BBC Life – E06 – Insects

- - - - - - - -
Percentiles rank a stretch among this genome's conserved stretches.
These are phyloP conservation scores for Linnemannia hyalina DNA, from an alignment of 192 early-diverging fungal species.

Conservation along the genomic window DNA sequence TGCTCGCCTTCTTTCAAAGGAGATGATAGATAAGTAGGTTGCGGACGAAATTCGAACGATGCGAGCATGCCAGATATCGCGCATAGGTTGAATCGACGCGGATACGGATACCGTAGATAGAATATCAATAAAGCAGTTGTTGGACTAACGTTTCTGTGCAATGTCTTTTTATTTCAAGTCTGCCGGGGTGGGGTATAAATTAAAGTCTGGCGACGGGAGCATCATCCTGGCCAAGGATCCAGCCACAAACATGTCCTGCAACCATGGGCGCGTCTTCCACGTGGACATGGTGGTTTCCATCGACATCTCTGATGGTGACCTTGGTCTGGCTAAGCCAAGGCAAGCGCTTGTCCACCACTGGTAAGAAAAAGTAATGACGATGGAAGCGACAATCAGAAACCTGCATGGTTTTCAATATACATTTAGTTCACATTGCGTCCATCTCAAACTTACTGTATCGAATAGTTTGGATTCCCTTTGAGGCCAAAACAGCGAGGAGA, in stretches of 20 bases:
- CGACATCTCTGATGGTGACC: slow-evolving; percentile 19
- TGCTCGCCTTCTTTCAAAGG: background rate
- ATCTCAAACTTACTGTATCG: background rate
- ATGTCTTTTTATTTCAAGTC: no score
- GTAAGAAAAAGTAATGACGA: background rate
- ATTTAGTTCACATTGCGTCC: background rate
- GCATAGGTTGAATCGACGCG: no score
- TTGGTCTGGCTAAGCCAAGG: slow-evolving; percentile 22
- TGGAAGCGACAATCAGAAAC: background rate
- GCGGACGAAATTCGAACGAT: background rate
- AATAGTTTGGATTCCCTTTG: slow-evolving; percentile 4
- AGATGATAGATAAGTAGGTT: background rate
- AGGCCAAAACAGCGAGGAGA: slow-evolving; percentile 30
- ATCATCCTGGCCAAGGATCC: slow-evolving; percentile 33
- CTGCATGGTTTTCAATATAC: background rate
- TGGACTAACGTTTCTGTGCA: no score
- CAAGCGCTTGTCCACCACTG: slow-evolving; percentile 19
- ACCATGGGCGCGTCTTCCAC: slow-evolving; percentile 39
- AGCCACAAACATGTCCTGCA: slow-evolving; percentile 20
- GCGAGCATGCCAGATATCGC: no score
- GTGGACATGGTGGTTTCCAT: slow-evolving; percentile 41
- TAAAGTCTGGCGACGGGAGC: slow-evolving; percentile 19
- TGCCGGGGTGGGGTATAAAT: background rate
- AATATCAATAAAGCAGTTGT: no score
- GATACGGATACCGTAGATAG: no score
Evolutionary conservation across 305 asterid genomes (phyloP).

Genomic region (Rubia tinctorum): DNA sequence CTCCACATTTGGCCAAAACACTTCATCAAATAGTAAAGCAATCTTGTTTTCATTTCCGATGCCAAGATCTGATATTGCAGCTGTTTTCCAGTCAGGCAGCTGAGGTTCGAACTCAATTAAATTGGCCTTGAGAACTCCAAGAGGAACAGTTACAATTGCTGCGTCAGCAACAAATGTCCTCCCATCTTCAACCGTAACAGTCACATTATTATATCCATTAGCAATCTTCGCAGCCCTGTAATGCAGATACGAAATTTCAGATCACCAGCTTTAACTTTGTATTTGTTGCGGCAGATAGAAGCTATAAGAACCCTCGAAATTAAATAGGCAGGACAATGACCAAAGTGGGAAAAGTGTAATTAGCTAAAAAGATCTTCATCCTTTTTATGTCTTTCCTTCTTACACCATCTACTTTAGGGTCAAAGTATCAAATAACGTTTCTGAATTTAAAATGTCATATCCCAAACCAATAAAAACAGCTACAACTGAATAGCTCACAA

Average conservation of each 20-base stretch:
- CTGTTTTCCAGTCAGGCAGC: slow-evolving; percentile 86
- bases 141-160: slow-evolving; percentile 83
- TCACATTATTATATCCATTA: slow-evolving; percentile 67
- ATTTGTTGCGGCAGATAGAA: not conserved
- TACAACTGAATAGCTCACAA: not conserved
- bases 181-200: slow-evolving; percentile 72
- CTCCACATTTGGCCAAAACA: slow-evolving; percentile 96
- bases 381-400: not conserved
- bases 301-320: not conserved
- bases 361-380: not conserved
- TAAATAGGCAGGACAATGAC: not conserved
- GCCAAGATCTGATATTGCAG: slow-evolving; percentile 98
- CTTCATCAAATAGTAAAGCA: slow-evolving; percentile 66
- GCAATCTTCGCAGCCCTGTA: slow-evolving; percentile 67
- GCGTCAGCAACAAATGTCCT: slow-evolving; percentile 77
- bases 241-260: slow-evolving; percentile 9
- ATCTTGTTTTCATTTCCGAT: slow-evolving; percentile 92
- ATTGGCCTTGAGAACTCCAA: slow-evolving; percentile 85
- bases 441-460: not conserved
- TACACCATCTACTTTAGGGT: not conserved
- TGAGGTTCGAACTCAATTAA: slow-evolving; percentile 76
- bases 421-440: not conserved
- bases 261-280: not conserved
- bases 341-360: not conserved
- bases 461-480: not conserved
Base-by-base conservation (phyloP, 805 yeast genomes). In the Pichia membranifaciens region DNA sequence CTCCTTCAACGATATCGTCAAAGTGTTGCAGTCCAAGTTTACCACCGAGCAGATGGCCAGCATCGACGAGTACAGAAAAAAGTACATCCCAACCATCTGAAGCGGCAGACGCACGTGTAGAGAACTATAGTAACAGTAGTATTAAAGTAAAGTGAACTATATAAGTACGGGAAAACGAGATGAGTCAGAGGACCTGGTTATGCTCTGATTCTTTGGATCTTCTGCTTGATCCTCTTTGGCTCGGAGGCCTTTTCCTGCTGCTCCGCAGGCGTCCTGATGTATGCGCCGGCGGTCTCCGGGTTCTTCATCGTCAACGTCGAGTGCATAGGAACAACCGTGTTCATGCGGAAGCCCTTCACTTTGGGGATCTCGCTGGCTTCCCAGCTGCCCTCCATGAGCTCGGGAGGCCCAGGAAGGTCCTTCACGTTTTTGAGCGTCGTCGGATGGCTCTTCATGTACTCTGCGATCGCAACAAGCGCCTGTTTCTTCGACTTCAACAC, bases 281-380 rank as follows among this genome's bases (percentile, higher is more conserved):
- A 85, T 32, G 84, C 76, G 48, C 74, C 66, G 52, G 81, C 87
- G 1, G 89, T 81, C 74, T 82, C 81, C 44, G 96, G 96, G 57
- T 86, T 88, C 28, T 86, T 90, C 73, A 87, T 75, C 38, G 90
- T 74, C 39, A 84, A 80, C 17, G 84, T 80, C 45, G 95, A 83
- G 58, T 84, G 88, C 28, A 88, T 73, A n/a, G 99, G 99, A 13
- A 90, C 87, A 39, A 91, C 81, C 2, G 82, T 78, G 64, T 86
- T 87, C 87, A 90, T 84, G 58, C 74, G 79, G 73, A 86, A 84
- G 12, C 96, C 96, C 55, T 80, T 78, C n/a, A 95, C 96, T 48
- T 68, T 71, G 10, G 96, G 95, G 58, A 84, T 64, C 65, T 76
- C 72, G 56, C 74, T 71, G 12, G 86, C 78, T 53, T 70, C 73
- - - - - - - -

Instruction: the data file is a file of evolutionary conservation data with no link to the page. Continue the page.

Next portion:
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The sixth episode enters the world of insects. By assuming a variety of body shapes and incorporating armour and wings, they have evolved diverse survival strategies and become the most abundant creatures on Earth. In Chilean Patagonia, maleDarwin’s beetles lock horns and hurl their rivals from the treetops in search of a mate. A damselfly’s chance to mate and lay eggs can be cut abruptly short by a leaping frog. Monarch butterflies use their wings to power them on an epic migration to their hibernating grounds in the forests of Mexico’s Sierra Madre. Many insects carry chemical weapons as a form of defence. High-speed cameras show oogpister beetles squirting formic acid into the face of an inquisitive mongoose andbombardier beetles firing boiling caustic liquid from their abdomens. Some insects gain an advantage through co-operation. When an American black bear destroys a bee’s nest, the colony survives by carrying their honey to a new site. Japanese red bug nymphs will move to a different nest if their mother fails to provide sufficient food. In the Australian outback, maleDawson’s bees fight to the death over females emerging from their nest burrows. As a result, all will die, but the strongest mate most often. Argentina’s grasscutter ants form huge colonies five million strong. They feed on a fungus which they cultivate underground, in nest structures which have natural ventilation. Life on Location documents the Mexico crew’s attempts to rig up aerial camera shots of the awakening monarch butterflies.

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